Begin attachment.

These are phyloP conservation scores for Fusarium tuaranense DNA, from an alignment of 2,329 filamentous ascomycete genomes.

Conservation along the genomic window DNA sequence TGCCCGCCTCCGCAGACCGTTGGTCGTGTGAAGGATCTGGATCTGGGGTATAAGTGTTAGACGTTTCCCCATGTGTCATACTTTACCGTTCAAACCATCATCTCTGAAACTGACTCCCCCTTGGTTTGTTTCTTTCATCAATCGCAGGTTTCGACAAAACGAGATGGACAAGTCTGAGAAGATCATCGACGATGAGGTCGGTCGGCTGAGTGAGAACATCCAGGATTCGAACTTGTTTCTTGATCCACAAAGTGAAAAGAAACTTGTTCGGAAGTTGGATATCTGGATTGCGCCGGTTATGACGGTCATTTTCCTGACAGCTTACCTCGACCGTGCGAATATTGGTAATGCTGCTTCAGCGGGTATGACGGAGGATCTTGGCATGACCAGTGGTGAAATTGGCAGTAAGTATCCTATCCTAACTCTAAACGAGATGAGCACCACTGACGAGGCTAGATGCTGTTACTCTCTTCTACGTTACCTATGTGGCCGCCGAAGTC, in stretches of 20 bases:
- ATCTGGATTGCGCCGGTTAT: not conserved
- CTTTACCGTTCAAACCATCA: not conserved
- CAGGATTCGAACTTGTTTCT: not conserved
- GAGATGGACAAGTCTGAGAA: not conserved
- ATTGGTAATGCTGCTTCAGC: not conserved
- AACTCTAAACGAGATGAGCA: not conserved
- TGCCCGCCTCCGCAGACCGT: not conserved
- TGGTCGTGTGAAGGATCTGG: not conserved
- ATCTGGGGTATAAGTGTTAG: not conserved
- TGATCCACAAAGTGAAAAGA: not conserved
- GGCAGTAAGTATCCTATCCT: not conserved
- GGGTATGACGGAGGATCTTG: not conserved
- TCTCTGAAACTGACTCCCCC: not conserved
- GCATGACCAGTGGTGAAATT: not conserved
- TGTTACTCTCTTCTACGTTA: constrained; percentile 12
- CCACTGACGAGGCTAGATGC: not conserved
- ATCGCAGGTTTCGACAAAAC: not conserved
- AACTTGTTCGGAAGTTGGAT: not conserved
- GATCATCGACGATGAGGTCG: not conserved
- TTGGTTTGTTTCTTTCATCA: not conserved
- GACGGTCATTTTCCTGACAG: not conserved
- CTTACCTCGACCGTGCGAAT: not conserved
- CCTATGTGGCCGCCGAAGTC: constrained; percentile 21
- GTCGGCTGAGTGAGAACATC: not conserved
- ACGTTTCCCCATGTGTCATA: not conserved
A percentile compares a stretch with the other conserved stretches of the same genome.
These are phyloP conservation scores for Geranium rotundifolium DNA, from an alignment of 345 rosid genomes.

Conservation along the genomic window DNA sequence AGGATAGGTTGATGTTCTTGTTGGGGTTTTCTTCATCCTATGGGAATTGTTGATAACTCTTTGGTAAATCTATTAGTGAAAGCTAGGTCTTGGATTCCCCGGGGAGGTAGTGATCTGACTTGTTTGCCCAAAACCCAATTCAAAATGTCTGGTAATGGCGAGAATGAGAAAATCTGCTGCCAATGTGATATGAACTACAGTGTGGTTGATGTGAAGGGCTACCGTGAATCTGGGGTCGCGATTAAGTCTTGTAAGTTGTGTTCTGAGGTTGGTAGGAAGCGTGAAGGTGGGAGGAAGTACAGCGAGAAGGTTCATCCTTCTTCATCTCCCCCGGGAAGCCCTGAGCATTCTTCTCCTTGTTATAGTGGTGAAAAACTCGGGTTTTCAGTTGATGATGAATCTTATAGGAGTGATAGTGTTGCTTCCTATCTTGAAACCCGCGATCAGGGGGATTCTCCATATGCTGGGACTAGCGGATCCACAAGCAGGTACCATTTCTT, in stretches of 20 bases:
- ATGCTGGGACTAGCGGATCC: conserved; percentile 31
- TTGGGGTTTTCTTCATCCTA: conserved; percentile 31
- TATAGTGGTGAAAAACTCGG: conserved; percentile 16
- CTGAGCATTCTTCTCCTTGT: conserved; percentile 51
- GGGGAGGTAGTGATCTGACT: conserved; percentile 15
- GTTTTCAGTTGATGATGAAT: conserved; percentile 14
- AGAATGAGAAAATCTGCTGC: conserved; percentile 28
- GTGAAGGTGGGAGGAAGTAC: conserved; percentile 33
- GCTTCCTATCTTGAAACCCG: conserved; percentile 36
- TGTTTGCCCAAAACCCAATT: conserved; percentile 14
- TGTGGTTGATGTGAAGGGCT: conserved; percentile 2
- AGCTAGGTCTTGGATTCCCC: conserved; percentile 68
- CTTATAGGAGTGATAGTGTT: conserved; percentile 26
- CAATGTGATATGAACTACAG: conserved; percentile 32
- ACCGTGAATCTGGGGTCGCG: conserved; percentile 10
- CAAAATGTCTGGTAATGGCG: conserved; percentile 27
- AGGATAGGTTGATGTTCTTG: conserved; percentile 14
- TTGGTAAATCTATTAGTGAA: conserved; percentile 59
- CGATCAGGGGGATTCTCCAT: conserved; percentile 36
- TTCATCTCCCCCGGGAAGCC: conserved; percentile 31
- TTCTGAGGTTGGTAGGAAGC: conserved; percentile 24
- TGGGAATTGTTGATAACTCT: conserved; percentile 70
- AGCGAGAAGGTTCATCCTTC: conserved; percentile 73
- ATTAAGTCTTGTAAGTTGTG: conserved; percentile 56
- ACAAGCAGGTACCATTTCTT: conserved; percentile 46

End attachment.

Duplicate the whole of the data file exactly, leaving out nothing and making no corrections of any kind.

These are phyloP conservation scores for Fusarium tuaranense DNA, from an alignment of 2,329 filamentous ascomycete genomes.

Conservation along the genomic window DNA sequence TGCCCGCCTCCGCAGACCGTTGGTCGTGTGAAGGATCTGGATCTGGGGTATAAGTGTTAGACGTTTCCCCATGTGTCATACTTTACCGTTCAAACCATCATCTCTGAAACTGACTCCCCCTTGGTTTGTTTCTTTCATCAATCGCAGGTTTCGACAAAACGAGATGGACAAGTCTGAGAAGATCATCGACGATGAGGTCGGTCGGCTGAGTGAGAACATCCAGGATTCGAACTTGTTTCTTGATCCACAAAGTGAAAAGAAACTTGTTCGGAAGTTGGATATCTGGATTGCGCCGGTTATGACGGTCATTTTCCTGACAGCTTACCTCGACCGTGCGAATATTGGTAATGCTGCTTCAGCGGGTATGACGGAGGATCTTGGCATGACCAGTGGTGAAATTGGCAGTAAGTATCCTATCCTAACTCTAAACGAGATGAGCACCACTGACGAGGCTAGATGCTGTTACTCTCTTCTACGTTACCTATGTGGCCGCCGAAGTC, in stretches of 20 bases:
- ATCTGGATTGCGCCGGTTAT: not conserved
- CTTTACCGTTCAAACCATCA: not conserved
- CAGGATTCGAACTTGTTTCT: not conserved
- GAGATGGACAAGTCTGAGAA: not conserved
- ATTGGTAATGCTGCTTCAGC: not conserved
- AACTCTAAACGAGATGAGCA: not conserved
- TGCCCGCCTCCGCAGACCGT: not conserved
- TGGTCGTGTGAAGGATCTGG: not conserved
- ATCTGGGGTATAAGTGTTAG: not conserved
- TGATCCACAAAGTGAAAAGA: not conserved
- GGCAGTAAGTATCCTATCCT: not conserved
- GGGTATGACGGAGGATCTTG: not conserved
- TCTCTGAAACTGACTCCCCC: not conserved
- GCATGACCAGTGGTGAAATT: not conserved
- TGTTACTCTCTTCTACGTTA: constrained; percentile 12
- CCACTGACGAGGCTAGATGC: not conserved
- ATCGCAGGTTTCGACAAAAC: not conserved
- AACTTGTTCGGAAGTTGGAT: not conserved
- GATCATCGACGATGAGGTCG: not conserved
- TTGGTTTGTTTCTTTCATCA: not conserved
- GACGGTCATTTTCCTGACAG: not conserved
- CTTACCTCGACCGTGCGAAT: not conserved
- CCTATGTGGCCGCCGAAGTC: constrained; percentile 21
- GTCGGCTGAGTGAGAACATC: not conserved
- ACGTTTCCCCATGTGTCATA: not conserved
A percentile compares a stretch with the other conserved stretches of the same genome.
These are phyloP conservation scores for Geranium rotundifolium DNA, from an alignment of 345 rosid genomes.

Conservation along the genomic window DNA sequence AGGATAGGTTGATGTTCTTGTTGGGGTTTTCTTCATCCTATGGGAATTGTTGATAACTCTTTGGTAAATCTATTAGTGAAAGCTAGGTCTTGGATTCCCCGGGGAGGTAGTGATCTGACTTGTTTGCCCAAAACCCAATTCAAAATGTCTGGTAATGGCGAGAATGAGAAAATCTGCTGCCAATGTGATATGAACTACAGTGTGGTTGATGTGAAGGGCTACCGTGAATCTGGGGTCGCGATTAAGTCTTGTAAGTTGTGTTCTGAGGTTGGTAGGAAGCGTGAAGGTGGGAGGAAGTACAGCGAGAAGGTTCATCCTTCTTCATCTCCCCCGGGAAGCCCTGAGCATTCTTCTCCTTGTTATAGTGGTGAAAAACTCGGGTTTTCAGTTGATGATGAATCTTATAGGAGTGATAGTGTTGCTTCCTATCTTGAAACCCGCGATCAGGGGGATTCTCCATATGCTGGGACTAGCGGATCCACAAGCAGGTACCATTTCTT, in stretches of 20 bases:
- ATGCTGGGACTAGCGGATCC: conserved; percentile 31
- TTGGGGTTTTCTTCATCCTA: conserved; percentile 31
- TATAGTGGTGAAAAACTCGG: conserved; percentile 16
- CTGAGCATTCTTCTCCTTGT: conserved; percentile 51
- GGGGAGGTAGTGATCTGACT: conserved; percentile 15
- GTTTTCAGTTGATGATGAAT: conserved; percentile 14
- AGAATGAGAAAATCTGCTGC: conserved; percentile 28
- GTGAAGGTGGGAGGAAGTAC: conserved; percentile 33
- GCTTCCTATCTTGAAACCCG: conserved; percentile 36
- TGTTTGCCCAAAACCCAATT: conserved; percentile 14
- TGTGGTTGATGTGAAGGGCT: conserved; percentile 2
- AGCTAGGTCTTGGATTCCCC: conserved; percentile 68
- CTTATAGGAGTGATAGTGTT: conserved; percentile 26
- CAATGTGATATGAACTACAG: conserved; percentile 32
- ACCGTGAATCTGGGGTCGCG: conserved; percentile 10
- CAAAATGTCTGGTAATGGCG: conserved; percentile 27
- AGGATAGGTTGATGTTCTTG: conserved; percentile 14
- TTGGTAAATCTATTAGTGAA: conserved; percentile 59
- CGATCAGGGGGATTCTCCAT: conserved; percentile 36
- TTCATCTCCCCCGGGAAGCC: conserved; percentile 31
- TTCTGAGGTTGGTAGGAAGC: conserved; percentile 24
- TGGGAATTGTTGATAACTCT: conserved; percentile 70
- AGCGAGAAGGTTCATCCTTC: conserved; percentile 73
- ATTAAGTCTTGTAAGTTGTG: conserved; percentile 56
- ACAAGCAGGTACCATTTCTT: conserved; percentile 46